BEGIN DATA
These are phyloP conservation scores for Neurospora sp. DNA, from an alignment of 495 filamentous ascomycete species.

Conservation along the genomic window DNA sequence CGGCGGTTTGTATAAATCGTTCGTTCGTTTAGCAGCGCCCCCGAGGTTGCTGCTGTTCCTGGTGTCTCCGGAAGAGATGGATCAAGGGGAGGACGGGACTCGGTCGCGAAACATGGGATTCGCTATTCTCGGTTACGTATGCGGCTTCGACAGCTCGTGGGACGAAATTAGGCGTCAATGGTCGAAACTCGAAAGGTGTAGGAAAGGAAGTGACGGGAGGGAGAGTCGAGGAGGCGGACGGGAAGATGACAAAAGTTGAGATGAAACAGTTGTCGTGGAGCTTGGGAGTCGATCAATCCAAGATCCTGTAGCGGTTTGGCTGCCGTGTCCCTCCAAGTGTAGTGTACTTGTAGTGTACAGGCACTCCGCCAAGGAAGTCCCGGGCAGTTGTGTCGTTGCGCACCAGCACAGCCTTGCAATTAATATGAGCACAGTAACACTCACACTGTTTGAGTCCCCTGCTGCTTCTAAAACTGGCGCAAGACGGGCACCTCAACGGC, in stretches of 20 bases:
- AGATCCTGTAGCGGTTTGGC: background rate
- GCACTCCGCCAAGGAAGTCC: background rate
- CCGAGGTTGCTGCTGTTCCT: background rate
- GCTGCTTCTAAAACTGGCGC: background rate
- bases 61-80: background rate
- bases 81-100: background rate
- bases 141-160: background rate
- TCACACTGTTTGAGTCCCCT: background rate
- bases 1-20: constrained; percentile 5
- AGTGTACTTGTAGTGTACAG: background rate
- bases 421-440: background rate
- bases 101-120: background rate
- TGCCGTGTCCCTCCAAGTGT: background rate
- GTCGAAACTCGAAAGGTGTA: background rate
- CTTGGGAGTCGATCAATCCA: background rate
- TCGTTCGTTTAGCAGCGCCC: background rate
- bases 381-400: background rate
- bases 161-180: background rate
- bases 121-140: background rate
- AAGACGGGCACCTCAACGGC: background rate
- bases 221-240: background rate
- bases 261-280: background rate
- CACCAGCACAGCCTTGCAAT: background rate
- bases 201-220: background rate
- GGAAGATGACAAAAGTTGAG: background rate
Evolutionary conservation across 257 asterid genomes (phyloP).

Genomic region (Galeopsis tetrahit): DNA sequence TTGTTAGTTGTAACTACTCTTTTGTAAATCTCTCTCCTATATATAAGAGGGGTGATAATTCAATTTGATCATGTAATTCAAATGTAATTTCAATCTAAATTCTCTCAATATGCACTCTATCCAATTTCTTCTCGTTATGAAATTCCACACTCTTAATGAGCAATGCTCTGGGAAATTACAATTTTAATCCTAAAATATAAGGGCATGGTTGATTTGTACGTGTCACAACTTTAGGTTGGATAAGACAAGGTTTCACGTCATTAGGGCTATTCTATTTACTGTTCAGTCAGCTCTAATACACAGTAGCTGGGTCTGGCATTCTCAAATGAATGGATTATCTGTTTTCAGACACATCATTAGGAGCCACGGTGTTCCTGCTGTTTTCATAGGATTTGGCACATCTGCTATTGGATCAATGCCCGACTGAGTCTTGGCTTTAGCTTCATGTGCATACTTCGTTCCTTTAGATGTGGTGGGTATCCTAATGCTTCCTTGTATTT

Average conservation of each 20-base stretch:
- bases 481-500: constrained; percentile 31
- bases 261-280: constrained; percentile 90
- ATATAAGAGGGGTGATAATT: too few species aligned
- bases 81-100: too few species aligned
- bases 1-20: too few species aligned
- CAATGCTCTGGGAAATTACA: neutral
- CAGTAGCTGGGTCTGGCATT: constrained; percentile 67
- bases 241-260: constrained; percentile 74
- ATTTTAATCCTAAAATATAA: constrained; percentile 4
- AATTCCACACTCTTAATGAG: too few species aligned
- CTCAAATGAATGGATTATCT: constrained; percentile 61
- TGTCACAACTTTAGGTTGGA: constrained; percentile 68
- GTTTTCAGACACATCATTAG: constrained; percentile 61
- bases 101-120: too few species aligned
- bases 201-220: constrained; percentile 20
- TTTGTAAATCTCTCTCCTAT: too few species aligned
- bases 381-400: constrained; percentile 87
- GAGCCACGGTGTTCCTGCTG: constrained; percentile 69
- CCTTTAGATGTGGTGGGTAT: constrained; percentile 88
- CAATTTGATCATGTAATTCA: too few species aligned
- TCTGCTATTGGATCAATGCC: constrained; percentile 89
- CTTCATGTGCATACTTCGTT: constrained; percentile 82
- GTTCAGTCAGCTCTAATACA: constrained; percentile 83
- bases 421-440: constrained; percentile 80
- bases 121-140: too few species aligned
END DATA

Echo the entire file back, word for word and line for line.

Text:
These are phyloP conservation scores for Neurospora sp. DNA, from an alignment of 495 filamentous ascomycete species.

Conservation along the genomic window DNA sequence CGGCGGTTTGTATAAATCGTTCGTTCGTTTAGCAGCGCCCCCGAGGTTGCTGCTGTTCCTGGTGTCTCCGGAAGAGATGGATCAAGGGGAGGACGGGACTCGGTCGCGAAACATGGGATTCGCTATTCTCGGTTACGTATGCGGCTTCGACAGCTCGTGGGACGAAATTAGGCGTCAATGGTCGAAACTCGAAAGGTGTAGGAAAGGAAGTGACGGGAGGGAGAGTCGAGGAGGCGGACGGGAAGATGACAAAAGTTGAGATGAAACAGTTGTCGTGGAGCTTGGGAGTCGATCAATCCAAGATCCTGTAGCGGTTTGGCTGCCGTGTCCCTCCAAGTGTAGTGTACTTGTAGTGTACAGGCACTCCGCCAAGGAAGTCCCGGGCAGTTGTGTCGTTGCGCACCAGCACAGCCTTGCAATTAATATGAGCACAGTAACACTCACACTGTTTGAGTCCCCTGCTGCTTCTAAAACTGGCGCAAGACGGGCACCTCAACGGC, in stretches of 20 bases:
- AGATCCTGTAGCGGTTTGGC: background rate
- GCACTCCGCCAAGGAAGTCC: background rate
- CCGAGGTTGCTGCTGTTCCT: background rate
- GCTGCTTCTAAAACTGGCGC: background rate
- bases 61-80: background rate
- bases 81-100: background rate
- bases 141-160: background rate
- TCACACTGTTTGAGTCCCCT: background rate
- bases 1-20: constrained; percentile 5
- AGTGTACTTGTAGTGTACAG: background rate
- bases 421-440: background rate
- bases 101-120: background rate
- TGCCGTGTCCCTCCAAGTGT: background rate
- GTCGAAACTCGAAAGGTGTA: background rate
- CTTGGGAGTCGATCAATCCA: background rate
- TCGTTCGTTTAGCAGCGCCC: background rate
- bases 381-400: background rate
- bases 161-180: background rate
- bases 121-140: background rate
- AAGACGGGCACCTCAACGGC: background rate
- bases 221-240: background rate
- bases 261-280: background rate
- CACCAGCACAGCCTTGCAAT: background rate
- bases 201-220: background rate
- GGAAGATGACAAAAGTTGAG: background rate
Evolutionary conservation across 257 asterid genomes (phyloP).

Genomic region (Galeopsis tetrahit): DNA sequence TTGTTAGTTGTAACTACTCTTTTGTAAATCTCTCTCCTATATATAAGAGGGGTGATAATTCAATTTGATCATGTAATTCAAATGTAATTTCAATCTAAATTCTCTCAATATGCACTCTATCCAATTTCTTCTCGTTATGAAATTCCACACTCTTAATGAGCAATGCTCTGGGAAATTACAATTTTAATCCTAAAATATAAGGGCATGGTTGATTTGTACGTGTCACAACTTTAGGTTGGATAAGACAAGGTTTCACGTCATTAGGGCTATTCTATTTACTGTTCAGTCAGCTCTAATACACAGTAGCTGGGTCTGGCATTCTCAAATGAATGGATTATCTGTTTTCAGACACATCATTAGGAGCCACGGTGTTCCTGCTGTTTTCATAGGATTTGGCACATCTGCTATTGGATCAATGCCCGACTGAGTCTTGGCTTTAGCTTCATGTGCATACTTCGTTCCTTTAGATGTGGTGGGTATCCTAATGCTTCCTTGTATTT

Average conservation of each 20-base stretch:
- bases 481-500: constrained; percentile 31
- bases 261-280: constrained; percentile 90
- ATATAAGAGGGGTGATAATT: too few species aligned
- bases 81-100: too few species aligned
- bases 1-20: too few species aligned
- CAATGCTCTGGGAAATTACA: neutral
- CAGTAGCTGGGTCTGGCATT: constrained; percentile 67
- bases 241-260: constrained; percentile 74
- ATTTTAATCCTAAAATATAA: constrained; percentile 4
- AATTCCACACTCTTAATGAG: too few species aligned
- CTCAAATGAATGGATTATCT: constrained; percentile 61
- TGTCACAACTTTAGGTTGGA: constrained; percentile 68
- GTTTTCAGACACATCATTAG: constrained; percentile 61
- bases 101-120: too few species aligned
- bases 201-220: constrained; percentile 20
- TTTGTAAATCTCTCTCCTAT: too few species aligned
- bases 381-400: constrained; percentile 87
- GAGCCACGGTGTTCCTGCTG: constrained; percentile 69
- CCTTTAGATGTGGTGGGTAT: constrained; percentile 88
- CAATTTGATCATGTAATTCA: too few species aligned
- TCTGCTATTGGATCAATGCC: constrained; percentile 89
- CTTCATGTGCATACTTCGTT: constrained; percentile 82
- GTTCAGTCAGCTCTAATACA: constrained; percentile 83
- bases 421-440: constrained; percentile 80
- bases 121-140: too few species aligned